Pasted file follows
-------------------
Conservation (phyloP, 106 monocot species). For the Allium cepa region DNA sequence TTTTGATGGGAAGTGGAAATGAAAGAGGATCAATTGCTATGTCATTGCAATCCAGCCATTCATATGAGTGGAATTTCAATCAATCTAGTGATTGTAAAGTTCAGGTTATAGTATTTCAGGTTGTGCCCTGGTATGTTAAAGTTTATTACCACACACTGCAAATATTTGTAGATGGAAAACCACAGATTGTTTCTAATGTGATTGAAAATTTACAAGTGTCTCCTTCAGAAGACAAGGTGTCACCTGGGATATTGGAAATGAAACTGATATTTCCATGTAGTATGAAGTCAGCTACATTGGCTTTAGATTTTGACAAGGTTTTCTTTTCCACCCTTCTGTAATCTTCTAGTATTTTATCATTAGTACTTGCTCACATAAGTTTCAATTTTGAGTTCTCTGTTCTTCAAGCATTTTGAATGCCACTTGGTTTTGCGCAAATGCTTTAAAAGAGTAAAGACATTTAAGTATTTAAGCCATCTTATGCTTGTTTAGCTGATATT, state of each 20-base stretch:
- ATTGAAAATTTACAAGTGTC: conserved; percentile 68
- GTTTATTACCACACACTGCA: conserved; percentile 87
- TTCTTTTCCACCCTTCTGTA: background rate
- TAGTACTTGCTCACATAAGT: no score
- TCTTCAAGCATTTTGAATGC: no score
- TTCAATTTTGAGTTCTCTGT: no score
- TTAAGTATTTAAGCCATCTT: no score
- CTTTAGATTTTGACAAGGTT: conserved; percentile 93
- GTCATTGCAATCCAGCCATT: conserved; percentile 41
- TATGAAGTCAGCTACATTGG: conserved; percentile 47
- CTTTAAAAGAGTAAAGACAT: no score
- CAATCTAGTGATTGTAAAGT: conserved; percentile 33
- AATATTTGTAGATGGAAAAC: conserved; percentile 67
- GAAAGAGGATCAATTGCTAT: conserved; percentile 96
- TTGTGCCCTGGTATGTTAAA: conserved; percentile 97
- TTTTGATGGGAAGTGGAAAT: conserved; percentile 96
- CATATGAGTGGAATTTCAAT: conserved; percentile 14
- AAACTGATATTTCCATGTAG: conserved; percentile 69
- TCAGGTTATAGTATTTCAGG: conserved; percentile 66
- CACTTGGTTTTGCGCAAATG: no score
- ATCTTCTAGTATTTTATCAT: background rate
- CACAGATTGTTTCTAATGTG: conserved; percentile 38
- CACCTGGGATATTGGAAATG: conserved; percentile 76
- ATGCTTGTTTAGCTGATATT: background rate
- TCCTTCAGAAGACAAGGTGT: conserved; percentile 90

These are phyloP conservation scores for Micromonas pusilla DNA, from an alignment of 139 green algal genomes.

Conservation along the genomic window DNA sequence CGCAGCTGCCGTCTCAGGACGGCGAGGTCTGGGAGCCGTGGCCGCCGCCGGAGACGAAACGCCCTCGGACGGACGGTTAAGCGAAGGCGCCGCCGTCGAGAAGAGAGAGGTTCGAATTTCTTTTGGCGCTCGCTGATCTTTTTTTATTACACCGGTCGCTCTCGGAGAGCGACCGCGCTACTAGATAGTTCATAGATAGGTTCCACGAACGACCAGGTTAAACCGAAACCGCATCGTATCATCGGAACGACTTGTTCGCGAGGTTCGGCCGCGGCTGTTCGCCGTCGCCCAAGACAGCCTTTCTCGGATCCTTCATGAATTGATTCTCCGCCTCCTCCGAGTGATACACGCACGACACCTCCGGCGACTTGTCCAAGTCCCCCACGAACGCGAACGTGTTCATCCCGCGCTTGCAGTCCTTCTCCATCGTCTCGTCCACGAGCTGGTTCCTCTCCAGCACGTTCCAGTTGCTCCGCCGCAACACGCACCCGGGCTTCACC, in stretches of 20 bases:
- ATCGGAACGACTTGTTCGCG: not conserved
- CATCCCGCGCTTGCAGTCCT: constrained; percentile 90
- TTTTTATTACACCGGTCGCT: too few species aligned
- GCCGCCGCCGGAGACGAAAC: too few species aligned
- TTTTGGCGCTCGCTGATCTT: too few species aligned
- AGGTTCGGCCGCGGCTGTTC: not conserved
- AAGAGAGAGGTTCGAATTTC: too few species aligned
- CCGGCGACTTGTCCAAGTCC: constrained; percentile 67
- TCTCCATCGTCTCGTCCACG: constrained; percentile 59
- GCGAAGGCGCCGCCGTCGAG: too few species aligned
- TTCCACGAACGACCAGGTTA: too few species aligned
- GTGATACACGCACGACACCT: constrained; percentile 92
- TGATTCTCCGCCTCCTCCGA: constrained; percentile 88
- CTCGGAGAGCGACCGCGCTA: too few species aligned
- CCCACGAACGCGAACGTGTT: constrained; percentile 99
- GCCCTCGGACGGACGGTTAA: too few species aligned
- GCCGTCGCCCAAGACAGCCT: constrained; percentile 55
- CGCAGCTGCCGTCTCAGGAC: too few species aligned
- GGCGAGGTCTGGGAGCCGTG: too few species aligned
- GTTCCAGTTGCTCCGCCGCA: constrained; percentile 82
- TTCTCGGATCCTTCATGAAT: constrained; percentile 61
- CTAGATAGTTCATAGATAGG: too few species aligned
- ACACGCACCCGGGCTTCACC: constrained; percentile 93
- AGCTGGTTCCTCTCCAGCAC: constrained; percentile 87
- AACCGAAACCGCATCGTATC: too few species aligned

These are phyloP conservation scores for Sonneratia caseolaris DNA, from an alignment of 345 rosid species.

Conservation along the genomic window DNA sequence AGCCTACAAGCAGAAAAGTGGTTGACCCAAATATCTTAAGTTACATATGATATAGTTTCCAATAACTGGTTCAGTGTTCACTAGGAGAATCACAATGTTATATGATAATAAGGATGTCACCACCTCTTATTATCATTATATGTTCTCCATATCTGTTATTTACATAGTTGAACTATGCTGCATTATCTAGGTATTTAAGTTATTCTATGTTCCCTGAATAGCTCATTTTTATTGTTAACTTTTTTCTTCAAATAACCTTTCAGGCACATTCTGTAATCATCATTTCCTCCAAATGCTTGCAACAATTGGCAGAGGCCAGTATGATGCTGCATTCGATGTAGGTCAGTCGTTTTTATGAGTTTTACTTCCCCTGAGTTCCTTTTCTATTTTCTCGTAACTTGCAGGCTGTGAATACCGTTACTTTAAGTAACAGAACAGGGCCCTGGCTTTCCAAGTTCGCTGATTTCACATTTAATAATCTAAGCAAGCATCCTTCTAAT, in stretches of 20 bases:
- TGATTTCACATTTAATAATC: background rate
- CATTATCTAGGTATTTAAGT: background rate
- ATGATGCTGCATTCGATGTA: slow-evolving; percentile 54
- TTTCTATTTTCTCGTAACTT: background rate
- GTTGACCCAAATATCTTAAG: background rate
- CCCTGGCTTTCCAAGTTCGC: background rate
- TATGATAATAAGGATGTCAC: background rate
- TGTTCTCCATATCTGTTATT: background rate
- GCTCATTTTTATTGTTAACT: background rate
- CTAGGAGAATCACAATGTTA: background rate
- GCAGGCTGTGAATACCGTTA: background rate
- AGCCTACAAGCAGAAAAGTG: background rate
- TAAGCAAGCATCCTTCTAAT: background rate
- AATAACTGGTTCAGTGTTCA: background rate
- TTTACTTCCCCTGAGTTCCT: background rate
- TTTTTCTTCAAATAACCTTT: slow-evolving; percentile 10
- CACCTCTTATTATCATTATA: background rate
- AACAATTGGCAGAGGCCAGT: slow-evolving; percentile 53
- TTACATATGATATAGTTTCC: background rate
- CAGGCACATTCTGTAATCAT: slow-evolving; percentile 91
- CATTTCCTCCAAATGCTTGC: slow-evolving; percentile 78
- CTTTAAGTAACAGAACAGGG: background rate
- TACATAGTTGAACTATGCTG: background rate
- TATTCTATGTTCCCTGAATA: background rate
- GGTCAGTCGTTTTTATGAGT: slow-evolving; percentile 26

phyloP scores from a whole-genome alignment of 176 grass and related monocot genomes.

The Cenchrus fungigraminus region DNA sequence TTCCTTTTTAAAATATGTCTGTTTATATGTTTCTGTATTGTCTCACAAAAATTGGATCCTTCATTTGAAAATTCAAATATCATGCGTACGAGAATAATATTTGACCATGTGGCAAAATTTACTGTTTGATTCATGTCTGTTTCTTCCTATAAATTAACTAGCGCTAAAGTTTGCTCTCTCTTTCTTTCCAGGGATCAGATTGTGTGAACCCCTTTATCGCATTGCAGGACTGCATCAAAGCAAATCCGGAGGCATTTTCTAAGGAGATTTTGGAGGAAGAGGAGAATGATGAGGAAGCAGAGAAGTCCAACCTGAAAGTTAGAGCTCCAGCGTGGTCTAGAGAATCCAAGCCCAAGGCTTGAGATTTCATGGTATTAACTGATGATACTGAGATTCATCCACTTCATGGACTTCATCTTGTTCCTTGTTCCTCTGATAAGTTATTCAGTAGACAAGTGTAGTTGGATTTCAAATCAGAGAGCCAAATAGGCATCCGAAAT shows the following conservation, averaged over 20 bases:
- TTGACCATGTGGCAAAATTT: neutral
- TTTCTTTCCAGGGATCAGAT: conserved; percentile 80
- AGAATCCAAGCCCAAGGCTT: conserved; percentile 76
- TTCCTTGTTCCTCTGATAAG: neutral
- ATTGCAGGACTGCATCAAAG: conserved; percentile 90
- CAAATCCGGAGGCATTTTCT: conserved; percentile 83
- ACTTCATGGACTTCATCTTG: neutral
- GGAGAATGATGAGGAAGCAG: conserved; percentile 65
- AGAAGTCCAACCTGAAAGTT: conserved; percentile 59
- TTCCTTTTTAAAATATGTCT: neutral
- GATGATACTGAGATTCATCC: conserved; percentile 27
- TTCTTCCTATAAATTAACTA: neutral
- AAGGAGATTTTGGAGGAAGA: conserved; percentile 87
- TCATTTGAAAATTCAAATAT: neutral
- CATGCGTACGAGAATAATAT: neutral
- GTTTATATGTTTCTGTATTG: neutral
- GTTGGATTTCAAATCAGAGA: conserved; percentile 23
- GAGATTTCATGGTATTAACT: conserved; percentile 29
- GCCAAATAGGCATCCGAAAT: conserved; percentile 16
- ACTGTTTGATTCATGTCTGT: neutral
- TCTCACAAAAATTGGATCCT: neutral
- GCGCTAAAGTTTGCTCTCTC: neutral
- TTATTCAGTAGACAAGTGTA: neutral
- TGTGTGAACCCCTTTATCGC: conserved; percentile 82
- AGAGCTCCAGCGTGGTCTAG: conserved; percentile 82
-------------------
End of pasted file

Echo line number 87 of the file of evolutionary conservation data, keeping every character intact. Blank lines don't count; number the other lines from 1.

- ATTGCAGGACTGCATCAAAG: conserved; percentile 90